Embrace The Dark: Saint Laurent Spring/Summer 2017

Under Anthony Vaccarello, the Saint Laurent girl is now a thrill-seeking night prowler who thrives on pushing the boundaries
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Held in a derelict military building that was being restored as the house’s new headquarters, the show was a homecoming preview for the brand which, under its former creative head Hedi Slimane, had previously been based in Los Angeles. After the controversy that was Saint Laurent’s rebranding four years ago, the iconic “YSL” initials made their long-anticipated return in the form of a huge neon logo suspended above the Rue de Bellechasse venue by a crane. The message was loud and clear: Saint Laurent was about to be rebuilt by the brand’s new Creative Director, Anthony Vaccarello. 

The Muse
The industry sentiment towards one of fashion’s highly anticipated shows was whether Vaccarello would be able to replicate the commercial success of his predecessor under whom the brand experienced a whopping 27% profit growth in the second quarter of 2015. Entrusted with that gargantuan task, Vaccarello turned to Paloma Picasso (Yves Saint Laurent’s first muse) for inspiration. The youngest daughter of Pablo Picasso and Françoise Gilot was a revolutionary dresser who created her signature aesthetic by incorporating ’40s vintage pieces into her wardrobe. Paloma was also the muse who inspired Saint Laurent’s 1971 haute couture Libération collection which shocked the audience and caused outrage because of its blatant sexuality and thematic associations with World War II.  

The YSL Girl, Now
Slimane had a fondness for music icons like Joni Mitchell, Marianne Faithfull, Daft Punk and Dylan Lee. Under his creative direction, the YSL aesthetic was carefree, grungy and bohemian. Slimane’s girl perpetuated his love for nonchalance and skinny tailoring, but Vaccarello transformed her into a sexy siren and took her out for a walk on the wild side – echoes of his earlier work for Versus Versace were unmistakable.    

Instead of going back to his modus operandi of sexing it up, the mandate, we think, was a more nuanced approached of “dressing with impunity”. But with the anticipation of his debut YSL collection riding high, Vaccarello eschewed the temptation to rehash the tried-and-tested. True to the roots of the house and inspired by a 1982 YSL original – with a few updates to set the record straight – Vaccarello showed the world that YSL was back, badder and more sexed up than before.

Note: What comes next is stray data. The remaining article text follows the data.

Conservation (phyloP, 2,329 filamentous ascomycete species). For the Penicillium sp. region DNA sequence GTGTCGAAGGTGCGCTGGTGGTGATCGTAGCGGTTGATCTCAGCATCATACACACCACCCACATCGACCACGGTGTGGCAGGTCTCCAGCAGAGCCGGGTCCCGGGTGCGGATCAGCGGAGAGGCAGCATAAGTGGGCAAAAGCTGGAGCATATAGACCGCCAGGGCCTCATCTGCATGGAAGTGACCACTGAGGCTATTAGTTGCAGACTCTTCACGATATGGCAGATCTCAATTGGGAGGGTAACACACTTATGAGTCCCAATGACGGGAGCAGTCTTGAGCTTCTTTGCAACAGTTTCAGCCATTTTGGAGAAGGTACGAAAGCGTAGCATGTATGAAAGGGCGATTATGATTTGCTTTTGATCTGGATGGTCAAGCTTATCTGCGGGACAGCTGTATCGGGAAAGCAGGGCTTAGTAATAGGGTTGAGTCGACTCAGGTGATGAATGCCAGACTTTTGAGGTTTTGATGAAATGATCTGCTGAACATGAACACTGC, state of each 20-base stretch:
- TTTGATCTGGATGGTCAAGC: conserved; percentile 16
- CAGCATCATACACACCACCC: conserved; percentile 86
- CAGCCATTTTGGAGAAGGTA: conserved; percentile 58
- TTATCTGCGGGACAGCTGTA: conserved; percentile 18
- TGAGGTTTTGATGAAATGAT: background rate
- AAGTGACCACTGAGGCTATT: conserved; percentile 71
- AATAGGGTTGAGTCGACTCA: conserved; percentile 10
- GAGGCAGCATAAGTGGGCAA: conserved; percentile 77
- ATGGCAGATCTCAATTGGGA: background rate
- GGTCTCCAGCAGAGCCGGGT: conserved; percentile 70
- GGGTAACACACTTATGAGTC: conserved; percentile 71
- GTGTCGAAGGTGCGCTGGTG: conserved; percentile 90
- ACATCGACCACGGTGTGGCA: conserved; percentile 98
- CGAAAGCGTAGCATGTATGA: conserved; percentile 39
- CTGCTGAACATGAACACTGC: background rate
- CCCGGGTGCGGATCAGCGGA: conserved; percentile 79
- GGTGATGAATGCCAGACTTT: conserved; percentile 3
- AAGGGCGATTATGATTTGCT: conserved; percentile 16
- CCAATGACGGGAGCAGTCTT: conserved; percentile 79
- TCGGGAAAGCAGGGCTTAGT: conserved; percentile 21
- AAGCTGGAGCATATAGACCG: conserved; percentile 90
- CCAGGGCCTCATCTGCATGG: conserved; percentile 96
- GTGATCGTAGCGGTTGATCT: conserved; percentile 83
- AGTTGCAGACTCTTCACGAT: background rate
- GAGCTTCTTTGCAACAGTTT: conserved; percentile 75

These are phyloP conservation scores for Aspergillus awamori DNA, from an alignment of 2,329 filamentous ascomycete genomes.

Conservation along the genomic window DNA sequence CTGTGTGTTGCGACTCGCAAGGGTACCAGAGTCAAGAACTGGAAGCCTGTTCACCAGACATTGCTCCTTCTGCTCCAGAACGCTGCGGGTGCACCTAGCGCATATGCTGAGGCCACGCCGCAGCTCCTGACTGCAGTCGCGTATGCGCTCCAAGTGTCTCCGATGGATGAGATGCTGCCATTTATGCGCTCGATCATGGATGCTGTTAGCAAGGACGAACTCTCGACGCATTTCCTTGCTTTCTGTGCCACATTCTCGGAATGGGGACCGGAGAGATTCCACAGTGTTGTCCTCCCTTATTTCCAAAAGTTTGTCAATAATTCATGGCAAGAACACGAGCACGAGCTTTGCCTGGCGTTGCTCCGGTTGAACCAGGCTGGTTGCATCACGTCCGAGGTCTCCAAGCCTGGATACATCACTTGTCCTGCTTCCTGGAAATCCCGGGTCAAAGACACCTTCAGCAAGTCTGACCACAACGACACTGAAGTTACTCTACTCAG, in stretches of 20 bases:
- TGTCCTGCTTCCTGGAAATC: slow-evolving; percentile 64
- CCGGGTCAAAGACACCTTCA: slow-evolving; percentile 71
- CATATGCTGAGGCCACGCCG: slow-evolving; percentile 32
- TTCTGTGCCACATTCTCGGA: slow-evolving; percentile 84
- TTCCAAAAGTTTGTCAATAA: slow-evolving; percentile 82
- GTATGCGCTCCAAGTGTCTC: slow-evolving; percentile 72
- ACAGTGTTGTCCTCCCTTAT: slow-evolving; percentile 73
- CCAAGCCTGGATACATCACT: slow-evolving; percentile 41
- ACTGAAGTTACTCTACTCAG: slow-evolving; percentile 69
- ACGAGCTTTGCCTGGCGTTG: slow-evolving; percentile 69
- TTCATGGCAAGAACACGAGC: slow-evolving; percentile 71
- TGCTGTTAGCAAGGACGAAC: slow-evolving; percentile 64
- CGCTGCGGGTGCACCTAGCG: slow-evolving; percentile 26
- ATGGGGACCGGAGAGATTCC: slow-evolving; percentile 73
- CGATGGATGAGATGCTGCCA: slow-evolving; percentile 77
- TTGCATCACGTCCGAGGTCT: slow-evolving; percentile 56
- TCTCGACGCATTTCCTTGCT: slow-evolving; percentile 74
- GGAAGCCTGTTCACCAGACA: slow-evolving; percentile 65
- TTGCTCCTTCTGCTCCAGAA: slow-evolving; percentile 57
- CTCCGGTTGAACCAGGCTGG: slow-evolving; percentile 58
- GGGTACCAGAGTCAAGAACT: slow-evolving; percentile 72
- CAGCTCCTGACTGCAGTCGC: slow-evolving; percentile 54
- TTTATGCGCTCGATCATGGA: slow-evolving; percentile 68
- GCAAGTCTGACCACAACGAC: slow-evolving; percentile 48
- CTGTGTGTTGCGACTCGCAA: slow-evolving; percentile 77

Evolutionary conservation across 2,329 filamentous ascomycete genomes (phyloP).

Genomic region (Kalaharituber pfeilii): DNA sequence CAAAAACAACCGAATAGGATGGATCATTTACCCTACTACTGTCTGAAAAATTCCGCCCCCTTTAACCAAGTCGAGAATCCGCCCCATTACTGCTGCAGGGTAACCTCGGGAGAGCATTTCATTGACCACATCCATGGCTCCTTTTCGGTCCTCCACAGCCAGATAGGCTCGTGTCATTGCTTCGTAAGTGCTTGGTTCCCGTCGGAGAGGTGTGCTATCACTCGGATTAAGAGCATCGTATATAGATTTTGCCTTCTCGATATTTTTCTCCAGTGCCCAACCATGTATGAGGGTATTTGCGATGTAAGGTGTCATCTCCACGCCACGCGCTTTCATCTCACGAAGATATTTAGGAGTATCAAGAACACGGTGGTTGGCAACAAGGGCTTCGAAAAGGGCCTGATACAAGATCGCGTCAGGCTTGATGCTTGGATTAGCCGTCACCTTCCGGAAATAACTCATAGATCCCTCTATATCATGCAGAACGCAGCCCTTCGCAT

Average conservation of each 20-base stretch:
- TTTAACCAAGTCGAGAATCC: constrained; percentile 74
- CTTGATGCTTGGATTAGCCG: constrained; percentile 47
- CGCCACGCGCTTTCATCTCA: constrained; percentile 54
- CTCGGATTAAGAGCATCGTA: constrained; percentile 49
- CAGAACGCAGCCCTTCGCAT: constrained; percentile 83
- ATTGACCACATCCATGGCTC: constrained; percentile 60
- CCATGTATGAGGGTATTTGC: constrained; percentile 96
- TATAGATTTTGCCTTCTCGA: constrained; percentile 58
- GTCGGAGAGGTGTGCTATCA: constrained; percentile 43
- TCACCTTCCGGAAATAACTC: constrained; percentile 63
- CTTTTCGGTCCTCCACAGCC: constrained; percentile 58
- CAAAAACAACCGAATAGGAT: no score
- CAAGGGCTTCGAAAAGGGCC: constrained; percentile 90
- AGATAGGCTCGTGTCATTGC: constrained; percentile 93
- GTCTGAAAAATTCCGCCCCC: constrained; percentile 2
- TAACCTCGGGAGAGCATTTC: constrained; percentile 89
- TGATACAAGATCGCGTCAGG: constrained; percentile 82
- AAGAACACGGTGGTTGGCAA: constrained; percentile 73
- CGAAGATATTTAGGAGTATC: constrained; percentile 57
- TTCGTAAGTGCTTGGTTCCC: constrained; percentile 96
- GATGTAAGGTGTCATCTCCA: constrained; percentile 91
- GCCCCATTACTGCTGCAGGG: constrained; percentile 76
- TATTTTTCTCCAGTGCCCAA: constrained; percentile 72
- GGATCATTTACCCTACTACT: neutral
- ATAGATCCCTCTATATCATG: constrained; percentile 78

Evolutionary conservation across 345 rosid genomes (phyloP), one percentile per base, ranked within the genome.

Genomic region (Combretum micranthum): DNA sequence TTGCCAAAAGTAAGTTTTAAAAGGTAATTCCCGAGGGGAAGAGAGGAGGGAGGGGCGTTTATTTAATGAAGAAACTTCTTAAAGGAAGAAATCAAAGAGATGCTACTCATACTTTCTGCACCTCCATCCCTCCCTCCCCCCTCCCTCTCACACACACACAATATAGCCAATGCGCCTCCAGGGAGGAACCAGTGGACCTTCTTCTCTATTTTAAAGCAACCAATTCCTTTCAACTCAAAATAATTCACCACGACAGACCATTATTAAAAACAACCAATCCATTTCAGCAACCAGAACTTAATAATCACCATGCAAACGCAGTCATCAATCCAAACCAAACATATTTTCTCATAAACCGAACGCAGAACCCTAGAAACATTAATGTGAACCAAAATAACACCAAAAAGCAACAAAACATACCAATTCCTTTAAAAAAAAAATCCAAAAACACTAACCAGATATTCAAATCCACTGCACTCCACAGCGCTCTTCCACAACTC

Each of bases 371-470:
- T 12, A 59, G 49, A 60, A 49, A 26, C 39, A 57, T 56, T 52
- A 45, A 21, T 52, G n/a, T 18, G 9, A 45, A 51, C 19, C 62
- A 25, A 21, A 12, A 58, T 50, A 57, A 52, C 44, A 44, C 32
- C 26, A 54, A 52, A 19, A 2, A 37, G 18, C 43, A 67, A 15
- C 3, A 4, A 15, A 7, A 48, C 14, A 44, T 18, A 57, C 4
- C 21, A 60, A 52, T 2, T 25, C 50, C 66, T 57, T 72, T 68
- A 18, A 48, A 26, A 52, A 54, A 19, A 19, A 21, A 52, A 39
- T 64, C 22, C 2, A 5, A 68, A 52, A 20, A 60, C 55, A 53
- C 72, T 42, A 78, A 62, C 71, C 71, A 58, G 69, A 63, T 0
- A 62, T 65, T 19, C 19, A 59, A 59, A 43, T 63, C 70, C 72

“This Saint Laurent woman who, today, draws her references from the 1980s to make them her own. This girl who cultivates a taste for what is kitsch, the bizarrely beautiful, the great classics, and a highly individual style.”

Since Vaccarello assumed the lead role in April 2016 (and subsequently wiping away all traces of the French designer’s footprint from YSL’s Instagram account), the house’s desire to start with a clean slate was apparent. The inclusion of a sole male model in the women’s show hinted at the reinvention of Saint Laurent’s brand architecture and how it would evolve henceforth. 

To his credit, Vaccarello has done an admirable job of pulling off his own interpretation of the Saint Laurent girl. Injecting his own spin on key references to YSL’s rich archives, the designer chose a dress with exaggerated sleeves as his starting point, a move that culminated in a mostly wearable collection. As leather jackets, bustier dresses, fluid dresses in metallic shades, and sheer lacy tops and jumpsuits graced the runway, an oddball inclusion referenced Janet Jackson’s infamous Nipplegate saga. The intention might have been to shake things up, but despite the edginess, the visual tactic leaned towards kitsch.

The Belgian designer’s obsessive attention to detail was paramount to the house’s reinvention. From embroidered pockets on slouchy jeans, to a new tailoring direction that raised hemlines higher than they used to be, the look was lady-of-the-night – with nothing less than the intent to shock and awe.


Check out the SS'17 Dossier in the February 2017 issue of L'Officiel Singapore (out now on newsstands and Magzter).



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